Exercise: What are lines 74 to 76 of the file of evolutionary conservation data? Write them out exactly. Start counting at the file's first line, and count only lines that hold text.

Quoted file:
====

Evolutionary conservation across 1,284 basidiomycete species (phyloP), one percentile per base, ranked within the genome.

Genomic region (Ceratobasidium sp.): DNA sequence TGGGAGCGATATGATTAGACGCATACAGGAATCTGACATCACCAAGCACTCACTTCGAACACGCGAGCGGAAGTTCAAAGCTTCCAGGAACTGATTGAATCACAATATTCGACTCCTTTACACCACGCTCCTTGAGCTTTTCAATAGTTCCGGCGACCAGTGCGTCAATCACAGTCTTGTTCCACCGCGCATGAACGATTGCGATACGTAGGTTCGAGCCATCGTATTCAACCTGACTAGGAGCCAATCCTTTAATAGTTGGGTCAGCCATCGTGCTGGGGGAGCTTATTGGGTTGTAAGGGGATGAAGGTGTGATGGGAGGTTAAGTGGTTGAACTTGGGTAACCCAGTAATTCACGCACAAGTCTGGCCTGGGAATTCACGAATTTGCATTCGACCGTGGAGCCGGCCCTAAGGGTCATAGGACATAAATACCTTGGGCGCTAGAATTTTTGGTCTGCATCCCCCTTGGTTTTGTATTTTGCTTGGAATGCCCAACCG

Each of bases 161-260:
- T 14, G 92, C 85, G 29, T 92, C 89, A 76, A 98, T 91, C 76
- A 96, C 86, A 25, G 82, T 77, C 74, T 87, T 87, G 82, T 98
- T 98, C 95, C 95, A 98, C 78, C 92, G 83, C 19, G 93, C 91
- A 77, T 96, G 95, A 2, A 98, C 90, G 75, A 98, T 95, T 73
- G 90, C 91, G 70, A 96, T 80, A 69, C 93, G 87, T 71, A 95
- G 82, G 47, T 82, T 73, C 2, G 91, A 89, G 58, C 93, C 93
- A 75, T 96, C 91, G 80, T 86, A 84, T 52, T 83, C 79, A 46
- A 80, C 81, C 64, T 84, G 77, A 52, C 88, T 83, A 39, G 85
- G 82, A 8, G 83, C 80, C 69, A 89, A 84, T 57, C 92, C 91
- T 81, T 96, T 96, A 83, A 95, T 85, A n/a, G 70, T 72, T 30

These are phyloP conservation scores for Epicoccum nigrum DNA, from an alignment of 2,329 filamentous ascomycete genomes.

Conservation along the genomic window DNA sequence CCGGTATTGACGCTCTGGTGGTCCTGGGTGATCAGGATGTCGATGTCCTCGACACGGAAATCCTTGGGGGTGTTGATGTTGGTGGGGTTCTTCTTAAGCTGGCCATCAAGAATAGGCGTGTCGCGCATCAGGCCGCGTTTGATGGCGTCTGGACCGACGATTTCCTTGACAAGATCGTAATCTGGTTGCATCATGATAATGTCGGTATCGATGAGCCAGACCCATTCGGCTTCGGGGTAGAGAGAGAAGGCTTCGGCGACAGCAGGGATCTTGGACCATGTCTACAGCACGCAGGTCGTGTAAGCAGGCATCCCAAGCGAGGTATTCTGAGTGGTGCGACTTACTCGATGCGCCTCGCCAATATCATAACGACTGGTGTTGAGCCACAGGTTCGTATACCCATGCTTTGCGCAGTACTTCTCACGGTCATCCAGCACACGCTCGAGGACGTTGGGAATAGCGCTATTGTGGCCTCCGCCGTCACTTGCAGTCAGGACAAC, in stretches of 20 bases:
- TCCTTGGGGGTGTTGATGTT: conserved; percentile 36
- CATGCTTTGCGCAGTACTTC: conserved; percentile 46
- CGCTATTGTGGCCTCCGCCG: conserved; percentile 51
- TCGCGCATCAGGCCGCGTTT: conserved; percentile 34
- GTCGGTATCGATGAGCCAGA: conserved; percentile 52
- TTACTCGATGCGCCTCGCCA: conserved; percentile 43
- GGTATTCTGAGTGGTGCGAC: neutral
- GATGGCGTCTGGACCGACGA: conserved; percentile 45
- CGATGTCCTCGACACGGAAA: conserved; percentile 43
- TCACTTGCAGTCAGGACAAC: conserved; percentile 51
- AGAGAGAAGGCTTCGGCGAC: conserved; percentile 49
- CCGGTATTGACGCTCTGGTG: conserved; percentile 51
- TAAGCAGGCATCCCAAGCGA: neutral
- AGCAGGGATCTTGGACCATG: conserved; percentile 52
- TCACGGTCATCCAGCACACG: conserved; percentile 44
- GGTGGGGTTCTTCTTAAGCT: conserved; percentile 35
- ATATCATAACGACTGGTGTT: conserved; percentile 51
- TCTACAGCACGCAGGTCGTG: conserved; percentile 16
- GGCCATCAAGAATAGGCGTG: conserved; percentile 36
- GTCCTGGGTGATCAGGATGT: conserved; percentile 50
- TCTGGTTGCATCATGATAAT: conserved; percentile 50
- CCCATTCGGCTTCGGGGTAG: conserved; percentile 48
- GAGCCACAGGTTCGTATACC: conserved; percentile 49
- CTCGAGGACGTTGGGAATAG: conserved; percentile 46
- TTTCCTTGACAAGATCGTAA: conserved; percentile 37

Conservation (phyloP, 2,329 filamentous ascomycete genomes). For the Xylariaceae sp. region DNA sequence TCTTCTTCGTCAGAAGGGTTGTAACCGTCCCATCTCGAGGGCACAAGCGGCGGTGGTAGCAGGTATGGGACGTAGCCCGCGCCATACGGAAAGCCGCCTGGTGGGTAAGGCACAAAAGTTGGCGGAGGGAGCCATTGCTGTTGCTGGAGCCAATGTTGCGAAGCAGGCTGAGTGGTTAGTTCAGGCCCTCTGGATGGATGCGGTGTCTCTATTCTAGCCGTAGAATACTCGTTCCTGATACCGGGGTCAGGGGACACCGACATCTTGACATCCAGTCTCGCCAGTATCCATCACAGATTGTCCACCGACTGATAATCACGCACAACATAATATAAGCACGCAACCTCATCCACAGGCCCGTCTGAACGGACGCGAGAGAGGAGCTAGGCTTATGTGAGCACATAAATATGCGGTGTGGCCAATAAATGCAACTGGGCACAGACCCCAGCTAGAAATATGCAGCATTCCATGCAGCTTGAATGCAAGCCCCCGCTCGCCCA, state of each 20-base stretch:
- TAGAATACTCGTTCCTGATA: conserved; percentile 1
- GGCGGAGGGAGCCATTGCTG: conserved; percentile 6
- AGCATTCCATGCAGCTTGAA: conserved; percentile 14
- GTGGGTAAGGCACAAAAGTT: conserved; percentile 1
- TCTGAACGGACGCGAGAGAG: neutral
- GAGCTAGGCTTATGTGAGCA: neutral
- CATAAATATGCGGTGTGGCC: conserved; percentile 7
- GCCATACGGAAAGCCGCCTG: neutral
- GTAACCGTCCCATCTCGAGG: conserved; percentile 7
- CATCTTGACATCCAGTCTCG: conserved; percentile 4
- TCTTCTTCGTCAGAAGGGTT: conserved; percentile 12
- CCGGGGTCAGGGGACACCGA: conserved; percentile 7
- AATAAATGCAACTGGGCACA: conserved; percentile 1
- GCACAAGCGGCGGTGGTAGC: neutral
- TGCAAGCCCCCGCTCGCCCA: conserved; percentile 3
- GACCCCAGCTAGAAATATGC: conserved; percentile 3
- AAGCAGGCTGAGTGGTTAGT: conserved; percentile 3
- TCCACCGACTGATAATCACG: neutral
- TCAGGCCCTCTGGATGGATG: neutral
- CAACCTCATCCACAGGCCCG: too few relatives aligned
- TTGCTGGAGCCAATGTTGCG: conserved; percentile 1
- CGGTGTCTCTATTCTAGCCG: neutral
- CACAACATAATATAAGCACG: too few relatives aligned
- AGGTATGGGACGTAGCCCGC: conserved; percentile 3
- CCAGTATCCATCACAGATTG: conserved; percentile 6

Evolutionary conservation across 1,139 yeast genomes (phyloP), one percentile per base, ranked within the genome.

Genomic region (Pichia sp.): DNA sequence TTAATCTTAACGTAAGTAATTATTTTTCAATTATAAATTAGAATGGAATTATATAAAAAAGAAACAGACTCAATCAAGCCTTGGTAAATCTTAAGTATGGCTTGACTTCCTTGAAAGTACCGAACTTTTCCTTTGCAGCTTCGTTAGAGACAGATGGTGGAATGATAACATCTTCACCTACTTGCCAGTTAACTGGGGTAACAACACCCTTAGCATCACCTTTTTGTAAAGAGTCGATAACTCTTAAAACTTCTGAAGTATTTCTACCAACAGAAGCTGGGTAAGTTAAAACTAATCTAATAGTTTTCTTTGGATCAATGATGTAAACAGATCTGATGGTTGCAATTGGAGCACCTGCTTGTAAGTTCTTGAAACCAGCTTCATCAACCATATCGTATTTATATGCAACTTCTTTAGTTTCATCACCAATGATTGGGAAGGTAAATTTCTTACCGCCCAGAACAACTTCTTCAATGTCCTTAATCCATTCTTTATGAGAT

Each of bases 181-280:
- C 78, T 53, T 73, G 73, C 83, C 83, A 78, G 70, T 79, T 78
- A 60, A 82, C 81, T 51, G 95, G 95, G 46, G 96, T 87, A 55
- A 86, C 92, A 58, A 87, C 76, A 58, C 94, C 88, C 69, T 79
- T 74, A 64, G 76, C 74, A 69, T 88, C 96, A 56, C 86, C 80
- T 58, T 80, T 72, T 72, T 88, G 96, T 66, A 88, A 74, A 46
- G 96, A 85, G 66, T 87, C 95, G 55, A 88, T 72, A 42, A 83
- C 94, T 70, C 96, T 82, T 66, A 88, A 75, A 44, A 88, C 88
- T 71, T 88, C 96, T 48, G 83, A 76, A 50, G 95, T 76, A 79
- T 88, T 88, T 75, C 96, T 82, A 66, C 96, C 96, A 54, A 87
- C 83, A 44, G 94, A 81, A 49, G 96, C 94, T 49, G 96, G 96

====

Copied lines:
- T 58, T 80, T 72, T 72, T 88, G 96, T 66, A 88, A 74, A 46
- G 96, A 85, G 66, T 87, C 95, G 55, A 88, T 72, A 42, A 83
- C 94, T 70, C 96, T 82, T 66, A 88, A 75, A 44, A 88, C 88